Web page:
Lukiškės Prison

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Saint Nicholas Orthodox Church, part of the Lukiškės Prison complex

Lukiškės Prison (Lithuanian: Lukiškių tardymo izoliatorius kalėjimas, in Polish known as Więzienie na Łukiszkach or simply Łukiszki, in Belarusian - Лукішкі) is a prison in the center of Vilnius, Lithuania, near the Lukiškės Square. As of 2007, it housed approximately 1,000 prisoners and employed around 250 prison guards.[1] Most prisoners are there under temporary arrest awaiting court decisions or transfers to other detention facilities, but there is also a permanent prison with about 180 inmates; about 80 of whom are serving for life.[2]

After more than a century of continuous service, the prison suffers from overcrowding and is in need of investment in thorough improvements. The prison is located in a prestigious area, next to the Seimas Palace. Discussions about relocating it have continued for several years, but the process is slow. According to a 2014 plan, the prison will be relocated to Pravieniškės by 2018.[3]

History[edit]

Construction[edit]

Until the late 19th century the main form of punishment in Russian-held part of partitioned Poland was the katorga, or forced resettlement to a remote area to heavy labour camps or prison farms. This was true to both criminal and political prisoners alike. The Russian Penal Code of 1845 further strengthened the notion.[4] Furthermore, prior to the Emancipation reform of 1861 the serfs, who constituted most of the society in contemporary Russian-held Europe, could be incarcerated by their master rather than in state-run prisons. Because of that, for most of the 19th century the small criminal prison at Vilna's suburb of Łukiszki (modern Lukiškės), converted from an earlier Roman Catholic monastery in 1837, was enough to suit the needs of the Russian authorities.[4] Most prisoners spent only a short period in the prison before being either released, sent to the gallows or sent to distant regions of Russia for penal servitude.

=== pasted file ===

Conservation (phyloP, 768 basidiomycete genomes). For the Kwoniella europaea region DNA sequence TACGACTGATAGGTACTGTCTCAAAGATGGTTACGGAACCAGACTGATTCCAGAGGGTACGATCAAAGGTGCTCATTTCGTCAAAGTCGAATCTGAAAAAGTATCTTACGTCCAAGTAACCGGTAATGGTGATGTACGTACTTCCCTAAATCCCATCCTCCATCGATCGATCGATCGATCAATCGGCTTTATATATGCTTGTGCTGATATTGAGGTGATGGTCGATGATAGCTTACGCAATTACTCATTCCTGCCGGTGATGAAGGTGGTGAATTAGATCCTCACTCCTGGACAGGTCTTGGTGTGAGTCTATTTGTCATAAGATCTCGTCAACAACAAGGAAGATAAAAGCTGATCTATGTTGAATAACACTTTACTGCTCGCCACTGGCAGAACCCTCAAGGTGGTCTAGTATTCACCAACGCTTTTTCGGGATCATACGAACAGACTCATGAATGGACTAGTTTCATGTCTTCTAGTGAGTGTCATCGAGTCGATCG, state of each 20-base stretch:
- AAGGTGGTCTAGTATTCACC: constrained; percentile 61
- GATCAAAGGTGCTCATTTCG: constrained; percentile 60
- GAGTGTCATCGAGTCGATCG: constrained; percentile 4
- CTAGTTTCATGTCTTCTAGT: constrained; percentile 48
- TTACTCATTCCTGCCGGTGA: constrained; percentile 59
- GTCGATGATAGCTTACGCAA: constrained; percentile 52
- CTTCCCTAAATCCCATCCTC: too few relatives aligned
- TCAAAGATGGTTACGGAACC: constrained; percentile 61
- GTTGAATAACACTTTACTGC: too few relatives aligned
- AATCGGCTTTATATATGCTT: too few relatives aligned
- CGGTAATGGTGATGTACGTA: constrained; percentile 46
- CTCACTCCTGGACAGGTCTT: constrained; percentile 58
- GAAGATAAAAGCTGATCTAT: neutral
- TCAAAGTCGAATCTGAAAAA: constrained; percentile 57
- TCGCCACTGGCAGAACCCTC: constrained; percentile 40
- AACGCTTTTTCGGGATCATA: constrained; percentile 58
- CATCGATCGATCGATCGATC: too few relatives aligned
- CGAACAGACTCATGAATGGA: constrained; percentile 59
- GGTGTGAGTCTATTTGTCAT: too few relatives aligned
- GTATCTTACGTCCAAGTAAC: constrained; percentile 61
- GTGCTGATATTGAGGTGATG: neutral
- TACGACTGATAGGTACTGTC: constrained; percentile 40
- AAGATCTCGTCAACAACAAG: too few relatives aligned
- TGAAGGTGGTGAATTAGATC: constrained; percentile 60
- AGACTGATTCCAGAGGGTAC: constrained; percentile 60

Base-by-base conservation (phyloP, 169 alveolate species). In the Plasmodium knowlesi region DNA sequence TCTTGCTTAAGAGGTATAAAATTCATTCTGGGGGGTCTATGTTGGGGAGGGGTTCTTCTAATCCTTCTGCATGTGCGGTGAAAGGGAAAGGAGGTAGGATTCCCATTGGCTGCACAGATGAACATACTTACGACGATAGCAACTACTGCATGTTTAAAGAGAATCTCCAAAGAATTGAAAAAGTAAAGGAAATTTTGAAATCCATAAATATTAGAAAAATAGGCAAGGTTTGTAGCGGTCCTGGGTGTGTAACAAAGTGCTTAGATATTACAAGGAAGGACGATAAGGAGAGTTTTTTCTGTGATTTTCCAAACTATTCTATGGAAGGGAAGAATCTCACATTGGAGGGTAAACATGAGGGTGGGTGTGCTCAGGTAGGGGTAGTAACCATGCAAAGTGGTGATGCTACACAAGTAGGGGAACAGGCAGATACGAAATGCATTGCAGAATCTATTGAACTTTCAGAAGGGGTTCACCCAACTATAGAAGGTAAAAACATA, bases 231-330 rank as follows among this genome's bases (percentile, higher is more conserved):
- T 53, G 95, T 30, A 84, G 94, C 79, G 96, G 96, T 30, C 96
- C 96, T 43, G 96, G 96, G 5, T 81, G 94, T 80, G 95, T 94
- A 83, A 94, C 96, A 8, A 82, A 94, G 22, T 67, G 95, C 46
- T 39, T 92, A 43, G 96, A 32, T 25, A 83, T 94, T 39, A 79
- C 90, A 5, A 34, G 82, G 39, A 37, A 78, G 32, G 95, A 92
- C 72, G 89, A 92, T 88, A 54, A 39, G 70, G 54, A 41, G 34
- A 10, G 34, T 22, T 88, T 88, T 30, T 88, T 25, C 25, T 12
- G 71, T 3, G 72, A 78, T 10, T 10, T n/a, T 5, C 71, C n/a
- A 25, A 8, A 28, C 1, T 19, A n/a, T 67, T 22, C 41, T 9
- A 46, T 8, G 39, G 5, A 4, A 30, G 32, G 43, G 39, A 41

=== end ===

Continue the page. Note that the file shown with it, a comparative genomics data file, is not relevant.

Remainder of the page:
However, the 1874 revision of the criminal code of Russia introduced two additional penalties: a short-term prison confinement (up to 1.5 years) and long-term prison confinement (up to 6 years).[4] Meanwhile, the old prison became dilapidated and severely overcrowded.[4] It was clear that a new prison complex was needed. Because of that in 1900 G.A. Trambitski, the official architect of the Main Prison Authority, was tasked with designing a modern, high-security prison complex.[4] Instead of moving it out of the city, the tsarist authorities decided to demolish the old prison and build the new one in its place. One of the reasons for it was the site's proximity to the newly built Provincial Court building.

The project was inspired by Jeremy Bentham's idea of Panopticon, and was based on the design of Kresty Prison in Sankt Petersburg, which in turn was modelled after Moabit Prison in Berlin and the Holmesburg Prison and Eastern State Penitentiary in Philadelphia.[4] In 1901 construction work began and the old prison was closed down and demolished.[4] The works were supervised by General Anatoliy Kelchevskiy.[4] The plot of land occupied by the old prison was too small to accommodate a modern prison. Because of that an adjoining plot of land previously occupied by a Lipka Tatar cemetery was bought for the price of 20 thousand roubles.[4]